AcademicsResha Cardone - Spanish
Raised in an alternative lifestyle in rural Northern California in the midst of back-to-the-land hippies and American Indians, Resha learned from an early age to negotiate intense cultural dichotomies. This ability to live in and traverse cultural borders led her to pursue her calling of teaching Latin American languages and literatures.
Her studies took her from California to Mexico and eventually to Santiago de Chile, where she found a mentor in Chilean intellectual, activist, and short story writer, Pía Barros. After finishing her undergraduate degree, she left Northern California for the Self Fellowship at the University of Kansas. There, while completing her advanced studies in language and literature, Resha channeled her interest in women’s issues and commitment to social change, beginning research and publication in Latin American literary and cultural studies. Her publications deal with feminism and pornography in Spanish short stories and collective memory in contemporary Chilean theater. Currently, her work focuses on collaboration and intellectual activism among twentieth century Chilean women writers.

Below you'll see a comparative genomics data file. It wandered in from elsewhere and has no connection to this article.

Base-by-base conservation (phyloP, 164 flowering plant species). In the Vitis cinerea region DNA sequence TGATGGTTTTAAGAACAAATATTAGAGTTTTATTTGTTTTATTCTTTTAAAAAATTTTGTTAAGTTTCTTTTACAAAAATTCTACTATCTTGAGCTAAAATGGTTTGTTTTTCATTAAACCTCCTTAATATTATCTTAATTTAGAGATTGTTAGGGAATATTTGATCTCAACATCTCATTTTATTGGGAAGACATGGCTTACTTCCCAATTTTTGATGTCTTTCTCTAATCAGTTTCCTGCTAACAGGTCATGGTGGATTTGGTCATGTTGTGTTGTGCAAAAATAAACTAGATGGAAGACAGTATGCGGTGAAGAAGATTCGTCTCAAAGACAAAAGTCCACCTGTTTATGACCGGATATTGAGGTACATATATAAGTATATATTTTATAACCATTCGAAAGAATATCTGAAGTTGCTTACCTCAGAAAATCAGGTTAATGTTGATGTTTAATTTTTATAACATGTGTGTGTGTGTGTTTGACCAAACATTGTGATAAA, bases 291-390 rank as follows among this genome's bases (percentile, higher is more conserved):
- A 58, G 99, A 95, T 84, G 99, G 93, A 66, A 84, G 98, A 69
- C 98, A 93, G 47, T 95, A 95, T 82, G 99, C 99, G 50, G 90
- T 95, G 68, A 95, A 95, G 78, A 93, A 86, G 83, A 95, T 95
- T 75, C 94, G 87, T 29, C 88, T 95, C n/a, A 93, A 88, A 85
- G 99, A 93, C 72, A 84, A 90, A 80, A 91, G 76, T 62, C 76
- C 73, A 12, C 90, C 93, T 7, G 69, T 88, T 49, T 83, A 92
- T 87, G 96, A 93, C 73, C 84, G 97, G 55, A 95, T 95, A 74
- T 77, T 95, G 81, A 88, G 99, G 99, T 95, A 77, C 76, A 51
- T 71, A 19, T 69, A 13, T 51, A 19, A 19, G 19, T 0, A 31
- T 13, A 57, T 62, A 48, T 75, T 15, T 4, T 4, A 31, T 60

For Resha, teaching is an intimate interpersonal experience which is indelibly marked by and intertwined with research. "My function as a teacher is to make students world citizens," she says, "to remove them from comfortable, familiar surroundings, and engage them with contexts that prompt intense personal and intellectual development." Resha enjoys tapping into the playful, theatrical nature of language acquisition. "Language learning is an activity that solicits students to rehearse new roles and experiment with being and doing in a different register," she explains. "It is a delicate creative practice that, when properly nurtured, can open up doors to distant lands as well as to the self."
B.A., Humboldt State University, 1999; M.A., University of Kansas, 2001; Ph.D., University of Kansas, 2006.; Marlboro College, 2006 -